Risk prediction of cardiovascular diseases and comparison of two prediction models

Charles Nsanzabera, Daniel Nyamongo Sagwe, Marcel Ndengo


Background: Cardiovascular diseases (CVD) are the world leading causes of death in non-communicable diseases. The aim of this study is to predict cardiovascular risk and compare two prediction models.

Methods: This cross-sectional study involved 440 sample size of beverage industrial participants. The 10-year prediction was processed by World Health Organization/International Society of Hypertension (WHO/ISH) score chart and Framingham general risk score. WHO stepwise questionnaire and biomedical forms was used. Data was collected and analyzed by SPSS 16.0 version.

Results: The overall CVD low risk prediction (<10%) by Framingham general risk score (FGRS) and WHO/ISH score chart was 74.5%, 95.4%, respectively while the CVD elevated risk (≥10%) was 25.5%, 4.6%, respectively. Gender CVD risk (≥10%) was 16.1% of male versus 9.3% of female by FGRS while 2.7% of male versus 1.5% of female classified by WHO/ISH. CVD risk increases in both of the models with age but very much in FGRS. 8.4% of employees versus 5.2% of spouses was classified as having the risk of 10-20% by FGRS while WHO/ISH classified 2.5% of employees and 0.9% of spouses as having the risk of 10-20%. FGRS classified 11.7% of all participant as having the risk above 20% while WHO/ISH classified only 1% as having the risk above 20%. Two model’s kappa agreement level was fair or minimal interrater reliability with 0.25 with p value <0.001 and the correlated receiver operating characteristic curve (ROC) curve of FGRS and WHO/ISH of 0.887 area under the curve (AUC), 0.847AUC all with a p value <0.001, respectively.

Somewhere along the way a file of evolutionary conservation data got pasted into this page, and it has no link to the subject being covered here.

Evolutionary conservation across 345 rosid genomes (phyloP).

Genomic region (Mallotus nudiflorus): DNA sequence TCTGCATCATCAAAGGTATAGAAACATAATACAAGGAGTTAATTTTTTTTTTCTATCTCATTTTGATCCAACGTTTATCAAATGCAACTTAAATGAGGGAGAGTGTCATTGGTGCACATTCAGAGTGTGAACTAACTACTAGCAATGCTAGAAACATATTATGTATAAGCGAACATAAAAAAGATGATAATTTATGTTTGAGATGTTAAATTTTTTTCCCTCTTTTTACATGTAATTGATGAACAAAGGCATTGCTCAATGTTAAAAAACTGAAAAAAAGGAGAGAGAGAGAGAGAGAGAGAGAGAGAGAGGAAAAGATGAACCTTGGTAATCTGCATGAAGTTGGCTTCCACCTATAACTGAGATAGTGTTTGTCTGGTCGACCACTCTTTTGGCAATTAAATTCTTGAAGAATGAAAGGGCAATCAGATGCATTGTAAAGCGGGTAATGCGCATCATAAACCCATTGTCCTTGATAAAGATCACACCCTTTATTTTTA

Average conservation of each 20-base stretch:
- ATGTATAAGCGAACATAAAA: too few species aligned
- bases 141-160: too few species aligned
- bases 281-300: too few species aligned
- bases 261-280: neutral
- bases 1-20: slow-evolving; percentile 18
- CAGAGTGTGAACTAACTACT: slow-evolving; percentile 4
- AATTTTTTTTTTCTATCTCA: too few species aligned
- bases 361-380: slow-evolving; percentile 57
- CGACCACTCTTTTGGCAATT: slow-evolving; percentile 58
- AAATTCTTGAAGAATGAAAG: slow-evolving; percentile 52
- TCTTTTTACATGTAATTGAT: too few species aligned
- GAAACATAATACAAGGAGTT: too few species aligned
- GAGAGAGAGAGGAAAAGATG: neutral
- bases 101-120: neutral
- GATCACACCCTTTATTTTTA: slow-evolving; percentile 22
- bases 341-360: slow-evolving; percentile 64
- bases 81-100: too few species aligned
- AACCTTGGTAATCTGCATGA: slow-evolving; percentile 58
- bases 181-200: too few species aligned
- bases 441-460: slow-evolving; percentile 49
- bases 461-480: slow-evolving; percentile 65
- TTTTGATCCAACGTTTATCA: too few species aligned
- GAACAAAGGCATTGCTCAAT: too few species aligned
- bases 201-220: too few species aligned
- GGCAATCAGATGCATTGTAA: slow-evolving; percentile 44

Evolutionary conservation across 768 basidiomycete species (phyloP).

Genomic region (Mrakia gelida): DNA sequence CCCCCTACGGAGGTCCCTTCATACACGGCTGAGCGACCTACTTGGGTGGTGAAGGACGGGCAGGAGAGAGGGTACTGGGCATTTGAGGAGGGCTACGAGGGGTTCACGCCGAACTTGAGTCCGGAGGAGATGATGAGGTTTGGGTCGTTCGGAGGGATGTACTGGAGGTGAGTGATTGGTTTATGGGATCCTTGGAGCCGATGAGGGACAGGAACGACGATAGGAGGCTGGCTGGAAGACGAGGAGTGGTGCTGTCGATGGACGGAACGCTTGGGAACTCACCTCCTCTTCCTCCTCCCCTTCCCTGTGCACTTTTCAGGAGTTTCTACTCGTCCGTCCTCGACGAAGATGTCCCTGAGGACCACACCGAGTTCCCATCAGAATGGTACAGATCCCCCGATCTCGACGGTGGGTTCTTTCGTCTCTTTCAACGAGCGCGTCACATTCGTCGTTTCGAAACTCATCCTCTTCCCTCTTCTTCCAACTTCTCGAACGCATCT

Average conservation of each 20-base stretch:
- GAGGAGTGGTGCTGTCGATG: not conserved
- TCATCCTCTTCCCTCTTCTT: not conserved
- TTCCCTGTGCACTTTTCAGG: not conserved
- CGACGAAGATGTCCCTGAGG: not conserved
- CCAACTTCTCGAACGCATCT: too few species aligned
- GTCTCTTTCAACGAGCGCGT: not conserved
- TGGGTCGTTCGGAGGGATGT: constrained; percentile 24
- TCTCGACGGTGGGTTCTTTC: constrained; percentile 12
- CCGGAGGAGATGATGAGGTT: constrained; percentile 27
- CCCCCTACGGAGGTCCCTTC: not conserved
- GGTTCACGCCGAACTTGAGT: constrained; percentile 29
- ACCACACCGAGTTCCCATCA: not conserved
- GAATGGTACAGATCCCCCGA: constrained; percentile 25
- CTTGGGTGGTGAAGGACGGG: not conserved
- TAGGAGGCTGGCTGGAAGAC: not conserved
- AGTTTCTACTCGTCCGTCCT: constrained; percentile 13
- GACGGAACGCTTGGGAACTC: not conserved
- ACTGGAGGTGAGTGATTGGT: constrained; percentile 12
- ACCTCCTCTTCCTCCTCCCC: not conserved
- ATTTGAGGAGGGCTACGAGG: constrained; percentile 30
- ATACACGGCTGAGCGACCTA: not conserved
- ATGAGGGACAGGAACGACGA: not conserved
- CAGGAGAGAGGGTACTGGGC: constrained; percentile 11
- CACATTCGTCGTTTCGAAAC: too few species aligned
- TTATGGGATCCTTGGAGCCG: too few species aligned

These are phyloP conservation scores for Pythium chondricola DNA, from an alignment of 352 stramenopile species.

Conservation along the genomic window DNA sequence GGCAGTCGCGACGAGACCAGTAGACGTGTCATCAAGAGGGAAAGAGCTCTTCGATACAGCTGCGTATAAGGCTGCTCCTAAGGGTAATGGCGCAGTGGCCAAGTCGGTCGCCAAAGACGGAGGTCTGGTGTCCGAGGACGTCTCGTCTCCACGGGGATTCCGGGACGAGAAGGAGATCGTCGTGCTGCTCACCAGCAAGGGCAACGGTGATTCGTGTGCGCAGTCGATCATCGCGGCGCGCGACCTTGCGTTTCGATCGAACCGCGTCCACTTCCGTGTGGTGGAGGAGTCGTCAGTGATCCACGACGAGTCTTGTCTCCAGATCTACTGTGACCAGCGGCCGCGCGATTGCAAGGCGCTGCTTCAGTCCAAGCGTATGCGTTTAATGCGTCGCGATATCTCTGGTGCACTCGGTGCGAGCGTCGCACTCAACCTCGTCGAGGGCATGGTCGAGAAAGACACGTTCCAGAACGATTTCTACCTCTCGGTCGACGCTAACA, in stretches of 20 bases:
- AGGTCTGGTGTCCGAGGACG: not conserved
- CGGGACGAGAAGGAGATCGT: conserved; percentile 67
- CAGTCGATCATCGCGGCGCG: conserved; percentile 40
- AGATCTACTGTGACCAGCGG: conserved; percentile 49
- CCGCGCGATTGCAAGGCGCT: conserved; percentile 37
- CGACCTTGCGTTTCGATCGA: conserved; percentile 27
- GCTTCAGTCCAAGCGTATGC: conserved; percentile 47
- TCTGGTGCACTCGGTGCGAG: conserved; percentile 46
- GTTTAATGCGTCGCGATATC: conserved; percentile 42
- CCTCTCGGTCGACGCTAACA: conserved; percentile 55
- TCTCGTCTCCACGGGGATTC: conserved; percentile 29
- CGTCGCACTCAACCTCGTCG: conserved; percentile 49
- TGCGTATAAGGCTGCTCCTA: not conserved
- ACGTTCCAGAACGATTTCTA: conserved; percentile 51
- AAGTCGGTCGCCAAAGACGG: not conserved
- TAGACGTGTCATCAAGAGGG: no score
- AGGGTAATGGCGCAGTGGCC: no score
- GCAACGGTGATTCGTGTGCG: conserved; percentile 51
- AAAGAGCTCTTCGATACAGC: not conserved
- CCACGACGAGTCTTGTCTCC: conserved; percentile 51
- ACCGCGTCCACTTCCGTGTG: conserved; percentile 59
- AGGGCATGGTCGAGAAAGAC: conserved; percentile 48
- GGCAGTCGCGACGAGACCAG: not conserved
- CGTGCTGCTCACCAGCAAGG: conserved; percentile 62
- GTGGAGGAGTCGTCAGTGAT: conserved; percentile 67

Conclusions: FGRS predicted more risk in participants than WHO/ISH and was with minimal kappa agreement.


Cardiovascular prediction models, Cardiovascular risk, Stroke, Heart failure, Peripheral vascular diseases, Myocardial infarction

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